Waterlogging, snarls return as rain ends Delhi’s week-long dry spell
After a week-long near dry spell, the national capital on Saturday received “light to moderate” showers in several areas which led to reports of waterlogging and traffic snarls at key stretches in the city.
The India Meteorological Department (IMD) initially predicted only light rainfall in some parts of the city, but revised it to an Orange alert for the day on Saturday morning.
The weather agency further predicted more showers late on Saturday evening and extended the Orange alert to Sunday when it said there will be “moderate to heavy rainfall” in isolated pockets.
According to IMD records, the Safdarjung Observatory, considered representative of Delhi’s weather, received 6.9mm rainfall till 5.30 pm; Delhi Ridge weather station recorded 50.8mm rainfall; Aya Nagar received 2.1mm rain; Lodhi Road received 1.1mm; and Palam witnessed 0.6mm rainfall till 5.30pm.
As per Delhi traffic police data, waterlogging and traffic snarls were reported from areas including Vikas Marg (near ITO), Dhaula Kuan, Nizamuddin flyover, AIIMS flyover, Pul Prahladpur underpass, Zakhira underpass, Saket, Malviya Nagar, Karol Bagh and Shahdara, among others.
“Even with little rain, Vikas Marg, a major route connecting east Delhi, gets jammed. This has been the issue for years. The government must fix this problem now,” said Ankit Tiwari, a commuter.
On Saturday, the maximum temperature was 33.2°C, a notch below the season’s average, and the minimum settled at 27.3°C.
Met officials said that light rain is likely over the next two days, after which break monsoon-like conditions are expected to set in, resulting in a significant decrease in rainfall.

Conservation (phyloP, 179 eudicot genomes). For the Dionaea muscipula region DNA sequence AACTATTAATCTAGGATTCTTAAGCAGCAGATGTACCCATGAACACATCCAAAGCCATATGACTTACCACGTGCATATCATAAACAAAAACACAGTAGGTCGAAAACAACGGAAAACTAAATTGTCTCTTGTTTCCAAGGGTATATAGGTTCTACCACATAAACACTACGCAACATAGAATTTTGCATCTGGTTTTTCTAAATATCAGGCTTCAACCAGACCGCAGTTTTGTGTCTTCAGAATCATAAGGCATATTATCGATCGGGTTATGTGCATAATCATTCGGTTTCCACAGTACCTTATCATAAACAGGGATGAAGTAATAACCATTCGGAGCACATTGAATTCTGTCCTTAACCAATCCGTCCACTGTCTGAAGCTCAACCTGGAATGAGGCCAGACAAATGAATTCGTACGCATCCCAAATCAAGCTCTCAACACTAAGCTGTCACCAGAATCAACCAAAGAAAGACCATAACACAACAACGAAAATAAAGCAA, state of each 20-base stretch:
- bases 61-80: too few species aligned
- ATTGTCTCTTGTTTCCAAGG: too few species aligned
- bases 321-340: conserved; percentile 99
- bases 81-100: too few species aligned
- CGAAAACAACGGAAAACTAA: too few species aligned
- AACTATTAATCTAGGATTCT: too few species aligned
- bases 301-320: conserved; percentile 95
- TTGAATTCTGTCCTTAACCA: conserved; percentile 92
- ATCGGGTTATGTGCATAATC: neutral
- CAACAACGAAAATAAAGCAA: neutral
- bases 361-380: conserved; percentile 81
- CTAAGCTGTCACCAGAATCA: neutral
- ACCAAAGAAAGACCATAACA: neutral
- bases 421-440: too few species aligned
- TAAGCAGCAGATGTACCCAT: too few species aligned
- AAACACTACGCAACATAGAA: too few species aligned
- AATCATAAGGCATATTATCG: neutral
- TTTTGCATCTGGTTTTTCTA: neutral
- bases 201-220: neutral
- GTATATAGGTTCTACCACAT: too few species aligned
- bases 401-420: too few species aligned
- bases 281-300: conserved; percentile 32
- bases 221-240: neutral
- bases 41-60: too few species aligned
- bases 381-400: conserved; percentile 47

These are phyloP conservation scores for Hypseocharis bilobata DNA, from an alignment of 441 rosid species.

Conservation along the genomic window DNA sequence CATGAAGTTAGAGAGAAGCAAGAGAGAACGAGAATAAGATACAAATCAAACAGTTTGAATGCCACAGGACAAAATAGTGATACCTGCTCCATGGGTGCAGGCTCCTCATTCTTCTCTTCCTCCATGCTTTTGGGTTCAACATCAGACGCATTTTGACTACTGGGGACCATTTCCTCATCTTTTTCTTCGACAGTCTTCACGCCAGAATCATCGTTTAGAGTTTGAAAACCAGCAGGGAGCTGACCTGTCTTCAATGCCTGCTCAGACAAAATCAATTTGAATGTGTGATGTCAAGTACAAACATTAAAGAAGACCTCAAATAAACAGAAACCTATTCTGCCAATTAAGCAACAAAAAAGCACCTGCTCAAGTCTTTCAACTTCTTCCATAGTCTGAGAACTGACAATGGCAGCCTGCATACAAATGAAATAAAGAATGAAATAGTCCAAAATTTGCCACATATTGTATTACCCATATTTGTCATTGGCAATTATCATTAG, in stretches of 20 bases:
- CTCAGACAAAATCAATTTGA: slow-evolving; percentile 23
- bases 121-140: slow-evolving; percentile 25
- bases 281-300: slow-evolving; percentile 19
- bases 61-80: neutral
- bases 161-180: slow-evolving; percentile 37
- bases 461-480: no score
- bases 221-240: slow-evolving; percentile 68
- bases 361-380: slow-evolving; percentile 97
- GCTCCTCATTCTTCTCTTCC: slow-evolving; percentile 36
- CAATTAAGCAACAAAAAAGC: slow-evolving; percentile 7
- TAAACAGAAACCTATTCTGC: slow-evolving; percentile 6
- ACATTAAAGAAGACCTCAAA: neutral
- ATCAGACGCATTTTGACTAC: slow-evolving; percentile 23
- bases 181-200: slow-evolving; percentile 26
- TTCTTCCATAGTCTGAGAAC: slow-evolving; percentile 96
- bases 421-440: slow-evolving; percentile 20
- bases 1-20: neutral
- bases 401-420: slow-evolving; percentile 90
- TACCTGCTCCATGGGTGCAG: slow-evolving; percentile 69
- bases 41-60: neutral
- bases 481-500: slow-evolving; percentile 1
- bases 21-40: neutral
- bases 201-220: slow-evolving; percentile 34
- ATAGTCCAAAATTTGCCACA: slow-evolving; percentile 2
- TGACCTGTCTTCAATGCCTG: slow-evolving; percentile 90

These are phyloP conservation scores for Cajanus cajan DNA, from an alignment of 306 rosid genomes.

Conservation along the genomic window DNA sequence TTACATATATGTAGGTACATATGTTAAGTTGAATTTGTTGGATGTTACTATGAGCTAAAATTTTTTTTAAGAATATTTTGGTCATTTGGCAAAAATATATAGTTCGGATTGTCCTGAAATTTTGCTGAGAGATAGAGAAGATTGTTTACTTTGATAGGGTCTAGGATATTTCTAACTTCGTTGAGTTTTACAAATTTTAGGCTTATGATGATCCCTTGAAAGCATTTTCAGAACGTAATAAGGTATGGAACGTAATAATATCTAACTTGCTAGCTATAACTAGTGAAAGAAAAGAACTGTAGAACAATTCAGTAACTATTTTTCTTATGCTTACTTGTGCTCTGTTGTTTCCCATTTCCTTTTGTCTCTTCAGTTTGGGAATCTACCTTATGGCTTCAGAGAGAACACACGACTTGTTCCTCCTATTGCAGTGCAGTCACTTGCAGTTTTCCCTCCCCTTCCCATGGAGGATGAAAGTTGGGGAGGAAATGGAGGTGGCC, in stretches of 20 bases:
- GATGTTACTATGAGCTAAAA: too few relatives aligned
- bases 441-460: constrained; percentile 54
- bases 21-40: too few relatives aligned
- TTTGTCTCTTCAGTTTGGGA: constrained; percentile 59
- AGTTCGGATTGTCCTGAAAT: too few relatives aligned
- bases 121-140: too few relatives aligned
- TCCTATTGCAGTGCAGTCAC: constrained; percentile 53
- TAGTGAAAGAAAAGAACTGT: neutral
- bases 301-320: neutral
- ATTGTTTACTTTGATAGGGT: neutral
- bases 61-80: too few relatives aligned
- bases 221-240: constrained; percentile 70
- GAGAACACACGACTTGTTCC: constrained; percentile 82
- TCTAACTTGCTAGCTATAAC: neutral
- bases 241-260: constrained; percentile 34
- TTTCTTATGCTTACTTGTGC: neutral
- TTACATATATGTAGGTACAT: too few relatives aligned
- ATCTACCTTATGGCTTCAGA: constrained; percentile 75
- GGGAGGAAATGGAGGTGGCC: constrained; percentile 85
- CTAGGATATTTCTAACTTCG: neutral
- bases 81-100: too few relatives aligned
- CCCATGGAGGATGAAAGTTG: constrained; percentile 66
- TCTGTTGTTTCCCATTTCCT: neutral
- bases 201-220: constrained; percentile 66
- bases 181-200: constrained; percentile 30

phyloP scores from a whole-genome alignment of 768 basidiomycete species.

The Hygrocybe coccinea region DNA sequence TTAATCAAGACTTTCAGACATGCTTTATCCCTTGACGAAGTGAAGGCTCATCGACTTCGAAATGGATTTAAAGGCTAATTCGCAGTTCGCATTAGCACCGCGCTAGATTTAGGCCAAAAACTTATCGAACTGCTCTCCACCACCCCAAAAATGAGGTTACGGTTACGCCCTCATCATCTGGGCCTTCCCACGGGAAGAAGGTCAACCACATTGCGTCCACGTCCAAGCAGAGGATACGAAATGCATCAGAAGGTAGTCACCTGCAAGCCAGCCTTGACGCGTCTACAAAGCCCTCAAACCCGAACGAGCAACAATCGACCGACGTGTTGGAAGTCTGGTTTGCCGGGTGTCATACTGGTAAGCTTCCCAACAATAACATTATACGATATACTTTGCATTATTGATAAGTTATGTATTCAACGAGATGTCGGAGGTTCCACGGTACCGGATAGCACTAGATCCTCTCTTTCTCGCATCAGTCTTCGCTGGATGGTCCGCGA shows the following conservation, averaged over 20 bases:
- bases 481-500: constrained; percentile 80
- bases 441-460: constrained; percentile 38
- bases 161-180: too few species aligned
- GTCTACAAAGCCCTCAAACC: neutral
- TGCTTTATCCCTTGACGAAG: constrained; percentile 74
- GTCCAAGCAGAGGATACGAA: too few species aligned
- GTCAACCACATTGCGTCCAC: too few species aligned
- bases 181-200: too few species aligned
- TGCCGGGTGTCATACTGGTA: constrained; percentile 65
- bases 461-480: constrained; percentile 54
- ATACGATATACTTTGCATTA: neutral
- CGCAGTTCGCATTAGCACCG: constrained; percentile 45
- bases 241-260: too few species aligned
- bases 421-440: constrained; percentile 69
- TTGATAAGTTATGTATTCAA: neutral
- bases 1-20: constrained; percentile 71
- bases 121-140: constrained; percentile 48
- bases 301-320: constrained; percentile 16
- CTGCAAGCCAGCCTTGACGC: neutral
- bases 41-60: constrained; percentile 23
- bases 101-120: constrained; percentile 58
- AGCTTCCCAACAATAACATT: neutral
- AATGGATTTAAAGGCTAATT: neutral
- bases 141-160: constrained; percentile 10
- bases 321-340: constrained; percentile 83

“From August 10 break monsoon-like conditions will prevail, as the monsoon trough is expected to shift to the Himalayan foothills. The break will remain for four-five days. Monsoon is likely to revive from August 15-16,” said Kuldeep Srivastava, head, IMD’s regional weather forecasting centre.
He added that in the absence of rainfall, both day and night temperatures are likely to increase with high humidity levels adding to the discomfort.
Independent forecasters too said that break monsoon conditions, that are usual during the monsoon, are likely from next week.
“The monsoon trough is in a transition phase. It will move north from August 10-11. The break may last five-six days. Monsoon is expected to revive thereafter from August 16-17,” said Mahesh Palawat, vice-president, Skymet, a private forecaster.
Monsoon arrived in Delhi on July 13, at least 16 days behind schedule. Though IMD had predicted that monsoon will arrive in the Capital by June 15, it later revised its forecast and said that break monsoon conditions had delayed its onset.